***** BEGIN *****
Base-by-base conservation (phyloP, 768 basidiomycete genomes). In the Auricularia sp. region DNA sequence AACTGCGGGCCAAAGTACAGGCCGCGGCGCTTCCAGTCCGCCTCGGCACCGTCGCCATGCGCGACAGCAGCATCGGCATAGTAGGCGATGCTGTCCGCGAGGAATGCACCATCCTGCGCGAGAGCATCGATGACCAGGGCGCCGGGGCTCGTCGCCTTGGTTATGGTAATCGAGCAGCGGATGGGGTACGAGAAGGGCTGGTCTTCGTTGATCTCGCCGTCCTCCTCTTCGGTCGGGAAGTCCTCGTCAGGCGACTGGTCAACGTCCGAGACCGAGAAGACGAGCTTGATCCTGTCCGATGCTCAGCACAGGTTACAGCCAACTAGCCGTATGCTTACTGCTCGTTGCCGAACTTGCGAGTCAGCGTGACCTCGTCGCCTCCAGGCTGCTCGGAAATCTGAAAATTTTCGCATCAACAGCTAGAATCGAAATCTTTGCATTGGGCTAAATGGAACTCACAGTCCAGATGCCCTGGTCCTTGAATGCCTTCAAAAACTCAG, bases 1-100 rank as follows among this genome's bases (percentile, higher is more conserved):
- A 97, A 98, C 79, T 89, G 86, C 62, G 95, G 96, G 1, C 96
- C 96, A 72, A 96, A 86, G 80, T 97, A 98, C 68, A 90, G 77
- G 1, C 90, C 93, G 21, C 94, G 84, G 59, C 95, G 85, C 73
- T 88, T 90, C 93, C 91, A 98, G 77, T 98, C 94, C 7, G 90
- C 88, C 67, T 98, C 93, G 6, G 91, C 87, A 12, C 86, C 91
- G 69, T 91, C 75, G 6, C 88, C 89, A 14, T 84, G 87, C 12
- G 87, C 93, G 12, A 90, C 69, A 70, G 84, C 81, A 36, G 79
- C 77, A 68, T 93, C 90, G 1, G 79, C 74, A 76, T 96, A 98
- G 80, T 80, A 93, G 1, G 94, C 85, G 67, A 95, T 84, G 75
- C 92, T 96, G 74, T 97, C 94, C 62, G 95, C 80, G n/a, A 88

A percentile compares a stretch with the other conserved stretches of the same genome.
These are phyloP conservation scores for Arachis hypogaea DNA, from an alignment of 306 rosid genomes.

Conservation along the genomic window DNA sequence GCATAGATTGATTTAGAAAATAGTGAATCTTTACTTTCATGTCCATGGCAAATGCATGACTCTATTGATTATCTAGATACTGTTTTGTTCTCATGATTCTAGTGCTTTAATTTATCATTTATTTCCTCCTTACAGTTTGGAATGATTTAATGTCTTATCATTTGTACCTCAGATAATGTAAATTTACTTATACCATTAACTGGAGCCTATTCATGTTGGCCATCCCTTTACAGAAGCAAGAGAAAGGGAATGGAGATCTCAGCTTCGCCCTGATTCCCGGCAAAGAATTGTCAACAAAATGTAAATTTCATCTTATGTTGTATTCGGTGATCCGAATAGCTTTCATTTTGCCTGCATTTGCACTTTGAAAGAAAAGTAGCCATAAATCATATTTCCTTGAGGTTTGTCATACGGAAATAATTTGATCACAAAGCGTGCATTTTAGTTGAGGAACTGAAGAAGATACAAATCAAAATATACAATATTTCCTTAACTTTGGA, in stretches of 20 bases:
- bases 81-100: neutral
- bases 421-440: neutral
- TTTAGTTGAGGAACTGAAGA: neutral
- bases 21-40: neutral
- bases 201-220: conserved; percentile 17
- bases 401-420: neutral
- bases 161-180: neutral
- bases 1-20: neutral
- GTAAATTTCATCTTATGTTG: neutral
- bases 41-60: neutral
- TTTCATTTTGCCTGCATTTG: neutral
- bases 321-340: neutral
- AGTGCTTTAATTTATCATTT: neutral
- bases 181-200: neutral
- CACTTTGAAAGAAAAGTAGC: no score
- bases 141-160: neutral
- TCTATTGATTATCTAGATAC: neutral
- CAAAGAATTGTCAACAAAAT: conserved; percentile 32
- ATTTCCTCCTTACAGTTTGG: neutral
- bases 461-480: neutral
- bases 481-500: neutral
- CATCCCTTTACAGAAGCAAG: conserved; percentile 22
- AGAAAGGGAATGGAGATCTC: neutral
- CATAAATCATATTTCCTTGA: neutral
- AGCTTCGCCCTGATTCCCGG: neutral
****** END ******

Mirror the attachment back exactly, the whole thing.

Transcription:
Base-by-base conservation (phyloP, 768 basidiomycete genomes). In the Auricularia sp. region DNA sequence AACTGCGGGCCAAAGTACAGGCCGCGGCGCTTCCAGTCCGCCTCGGCACCGTCGCCATGCGCGACAGCAGCATCGGCATAGTAGGCGATGCTGTCCGCGAGGAATGCACCATCCTGCGCGAGAGCATCGATGACCAGGGCGCCGGGGCTCGTCGCCTTGGTTATGGTAATCGAGCAGCGGATGGGGTACGAGAAGGGCTGGTCTTCGTTGATCTCGCCGTCCTCCTCTTCGGTCGGGAAGTCCTCGTCAGGCGACTGGTCAACGTCCGAGACCGAGAAGACGAGCTTGATCCTGTCCGATGCTCAGCACAGGTTACAGCCAACTAGCCGTATGCTTACTGCTCGTTGCCGAACTTGCGAGTCAGCGTGACCTCGTCGCCTCCAGGCTGCTCGGAAATCTGAAAATTTTCGCATCAACAGCTAGAATCGAAATCTTTGCATTGGGCTAAATGGAACTCACAGTCCAGATGCCCTGGTCCTTGAATGCCTTCAAAAACTCAG, bases 1-100 rank as follows among this genome's bases (percentile, higher is more conserved):
- A 97, A 98, C 79, T 89, G 86, C 62, G 95, G 96, G 1, C 96
- C 96, A 72, A 96, A 86, G 80, T 97, A 98, C 68, A 90, G 77
- G 1, C 90, C 93, G 21, C 94, G 84, G 59, C 95, G 85, C 73
- T 88, T 90, C 93, C 91, A 98, G 77, T 98, C 94, C 7, G 90
- C 88, C 67, T 98, C 93, G 6, G 91, C 87, A 12, C 86, C 91
- G 69, T 91, C 75, G 6, C 88, C 89, A 14, T 84, G 87, C 12
- G 87, C 93, G 12, A 90, C 69, A 70, G 84, C 81, A 36, G 79
- C 77, A 68, T 93, C 90, G 1, G 79, C 74, A 76, T 96, A 98
- G 80, T 80, A 93, G 1, G 94, C 85, G 67, A 95, T 84, G 75
- C 92, T 96, G 74, T 97, C 94, C 62, G 95, C 80, G n/a, A 88

A percentile compares a stretch with the other conserved stretches of the same genome.
These are phyloP conservation scores for Arachis hypogaea DNA, from an alignment of 306 rosid genomes.

Conservation along the genomic window DNA sequence GCATAGATTGATTTAGAAAATAGTGAATCTTTACTTTCATGTCCATGGCAAATGCATGACTCTATTGATTATCTAGATACTGTTTTGTTCTCATGATTCTAGTGCTTTAATTTATCATTTATTTCCTCCTTACAGTTTGGAATGATTTAATGTCTTATCATTTGTACCTCAGATAATGTAAATTTACTTATACCATTAACTGGAGCCTATTCATGTTGGCCATCCCTTTACAGAAGCAAGAGAAAGGGAATGGAGATCTCAGCTTCGCCCTGATTCCCGGCAAAGAATTGTCAACAAAATGTAAATTTCATCTTATGTTGTATTCGGTGATCCGAATAGCTTTCATTTTGCCTGCATTTGCACTTTGAAAGAAAAGTAGCCATAAATCATATTTCCTTGAGGTTTGTCATACGGAAATAATTTGATCACAAAGCGTGCATTTTAGTTGAGGAACTGAAGAAGATACAAATCAAAATATACAATATTTCCTTAACTTTGGA, in stretches of 20 bases:
- bases 81-100: neutral
- bases 421-440: neutral
- TTTAGTTGAGGAACTGAAGA: neutral
- bases 21-40: neutral
- bases 201-220: conserved; percentile 17
- bases 401-420: neutral
- bases 161-180: neutral
- bases 1-20: neutral
- GTAAATTTCATCTTATGTTG: neutral
- bases 41-60: neutral
- TTTCATTTTGCCTGCATTTG: neutral
- bases 321-340: neutral
- AGTGCTTTAATTTATCATTT: neutral
- bases 181-200: neutral
- CACTTTGAAAGAAAAGTAGC: no score
- bases 141-160: neutral
- TCTATTGATTATCTAGATAC: neutral
- CAAAGAATTGTCAACAAAAT: conserved; percentile 32
- ATTTCCTCCTTACAGTTTGG: neutral
- bases 461-480: neutral
- bases 481-500: neutral
- CATCCCTTTACAGAAGCAAG: conserved; percentile 22
- AGAAAGGGAATGGAGATCTC: neutral
- CATAAATCATATTTCCTTGA: neutral
- AGCTTCGCCCTGATTCCCGG: neutral